Utilities Market Knowhow!

As of the 13th March, Gas and Electricity Year Ahead Wholesale costs were lower when compared to last month’s report. 

There has been good compliance with the OPEC Oil production cuts, which are in place until at least June 19. These along with US sanctions against Iran and Venezuela, have helped push Oil prices higher from $61 a barrel last month to $67, despite record US Oil production and slowing economic growth forecasts for China and Europe. 

A lower demand for Coal and higher stocks helped reduce prices further, although with other cheaper sources of generation being available, our use slipped to just 3% of supplies. 

Milder weather reduced the demand for Gas, certainly when compared to last year, when the Beast from the East stretched resources. Gas storage levels are at 53% full, from 58% last month, but were just 21% last year. A considerable improvement. Temperatures are due to be around the seasonal normal, with unsettled windy conditions, meaning Renewables may continue to relieve some of the generation burden from Gas.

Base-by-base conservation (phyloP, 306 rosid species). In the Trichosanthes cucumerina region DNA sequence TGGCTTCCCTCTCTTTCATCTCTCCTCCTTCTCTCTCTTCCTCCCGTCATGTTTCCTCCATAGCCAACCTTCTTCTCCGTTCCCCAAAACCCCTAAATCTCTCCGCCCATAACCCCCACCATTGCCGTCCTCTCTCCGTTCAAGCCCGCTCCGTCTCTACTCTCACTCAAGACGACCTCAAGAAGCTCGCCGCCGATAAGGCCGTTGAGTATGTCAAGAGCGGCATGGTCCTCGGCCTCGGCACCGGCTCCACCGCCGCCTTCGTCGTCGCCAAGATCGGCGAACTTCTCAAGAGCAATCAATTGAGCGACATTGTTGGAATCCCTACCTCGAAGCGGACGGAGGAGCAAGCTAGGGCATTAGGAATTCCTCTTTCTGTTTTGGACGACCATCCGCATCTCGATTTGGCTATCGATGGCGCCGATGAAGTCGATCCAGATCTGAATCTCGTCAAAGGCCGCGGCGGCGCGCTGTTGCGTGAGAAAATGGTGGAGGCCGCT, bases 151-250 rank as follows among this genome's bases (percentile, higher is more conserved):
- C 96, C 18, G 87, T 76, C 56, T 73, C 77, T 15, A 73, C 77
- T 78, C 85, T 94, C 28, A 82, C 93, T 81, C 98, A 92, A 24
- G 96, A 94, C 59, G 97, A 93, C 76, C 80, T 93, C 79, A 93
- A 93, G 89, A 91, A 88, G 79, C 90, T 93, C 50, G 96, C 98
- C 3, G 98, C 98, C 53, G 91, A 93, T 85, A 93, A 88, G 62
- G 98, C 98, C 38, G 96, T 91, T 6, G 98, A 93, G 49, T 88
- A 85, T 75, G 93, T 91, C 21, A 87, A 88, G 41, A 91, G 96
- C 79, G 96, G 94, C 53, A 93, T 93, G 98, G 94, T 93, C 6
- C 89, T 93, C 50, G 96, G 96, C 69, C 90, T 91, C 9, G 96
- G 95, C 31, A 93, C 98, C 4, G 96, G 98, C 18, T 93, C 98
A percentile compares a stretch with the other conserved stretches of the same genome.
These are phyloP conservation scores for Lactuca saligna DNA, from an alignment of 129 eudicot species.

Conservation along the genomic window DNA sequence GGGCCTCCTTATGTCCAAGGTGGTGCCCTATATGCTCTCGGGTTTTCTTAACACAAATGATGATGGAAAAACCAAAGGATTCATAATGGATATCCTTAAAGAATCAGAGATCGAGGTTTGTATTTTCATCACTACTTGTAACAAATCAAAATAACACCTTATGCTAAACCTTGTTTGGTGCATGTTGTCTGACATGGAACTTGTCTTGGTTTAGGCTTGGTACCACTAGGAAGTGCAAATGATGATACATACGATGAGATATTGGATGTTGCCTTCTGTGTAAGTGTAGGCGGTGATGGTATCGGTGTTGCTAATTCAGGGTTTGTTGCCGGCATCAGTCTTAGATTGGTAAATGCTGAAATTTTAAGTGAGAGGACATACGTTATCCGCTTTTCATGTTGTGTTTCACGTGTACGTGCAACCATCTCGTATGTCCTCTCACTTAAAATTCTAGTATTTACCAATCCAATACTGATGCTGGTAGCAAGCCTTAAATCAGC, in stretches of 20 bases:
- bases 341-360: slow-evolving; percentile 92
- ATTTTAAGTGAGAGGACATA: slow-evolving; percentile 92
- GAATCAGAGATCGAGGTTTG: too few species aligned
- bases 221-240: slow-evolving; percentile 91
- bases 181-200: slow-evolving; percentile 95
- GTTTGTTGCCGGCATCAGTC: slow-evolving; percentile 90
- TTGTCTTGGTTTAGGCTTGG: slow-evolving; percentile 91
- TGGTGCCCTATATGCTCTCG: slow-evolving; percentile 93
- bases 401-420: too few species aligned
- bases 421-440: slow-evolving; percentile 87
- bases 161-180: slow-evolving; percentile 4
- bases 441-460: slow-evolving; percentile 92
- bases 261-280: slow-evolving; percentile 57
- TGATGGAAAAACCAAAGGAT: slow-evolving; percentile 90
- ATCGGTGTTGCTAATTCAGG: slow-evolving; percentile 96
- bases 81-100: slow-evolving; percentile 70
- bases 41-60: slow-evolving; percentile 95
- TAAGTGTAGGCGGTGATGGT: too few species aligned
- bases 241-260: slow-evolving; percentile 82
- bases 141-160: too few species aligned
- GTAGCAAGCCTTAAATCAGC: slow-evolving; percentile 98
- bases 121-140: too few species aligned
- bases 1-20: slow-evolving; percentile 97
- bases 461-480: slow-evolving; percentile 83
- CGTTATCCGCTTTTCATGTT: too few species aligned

A mix of generation sources meant Electricity prices fell. Cheaper Gas, a good supply of Wind, increased Nuclear and Imports, were all factors, as well as less demand for expensive Coal. A number of Nuclear assets are currently offline, which could further ease prices as they return. 

What does this mean for me…? 

Wholesale prices have continued a steady fall towards 2017 levels. 

Much of the premium that was built into 2019 prices has now been eroded, with similar 12, 24 and 36-month, Wholesale costs. This would indicate better value for contracts for all three periods. 

The Met Office is forecasting unsettled weather over the next few weeks, but little indication of a substantial cold spell, removing concern for a spike in Gas and Electricity demand. 

There is uncertainty as to which way prices will go in 2019, especially with Brexit and the unknown effect this will have on the £ and the economy. The National Grid have said that a Brexit deal will not impact on our Interconnectors to Europe. There is more uncertainty as to what may happen if there is no deal, which at this time is still a possibility. Sentiment can be a big factor for Wholesale costs. 

The influence of higher third-party costs is increasingly noticeable in Electricity contracts. These include Transportation, Distribution and government policy levies. It is estimated, the Wholesale element makes up in the region of 50% of the Electricity bill and that is excluding the supplier margin, metering and VAT. 

Should you require further information, contact your lpm Estates Manager 

Life property Management work closely with utilities broker Indigo Swan to bring the best energy rates to their clients. Indigo Swan's Market Knowhow is a regular, comprehensive report on the position of the Utilities Market.

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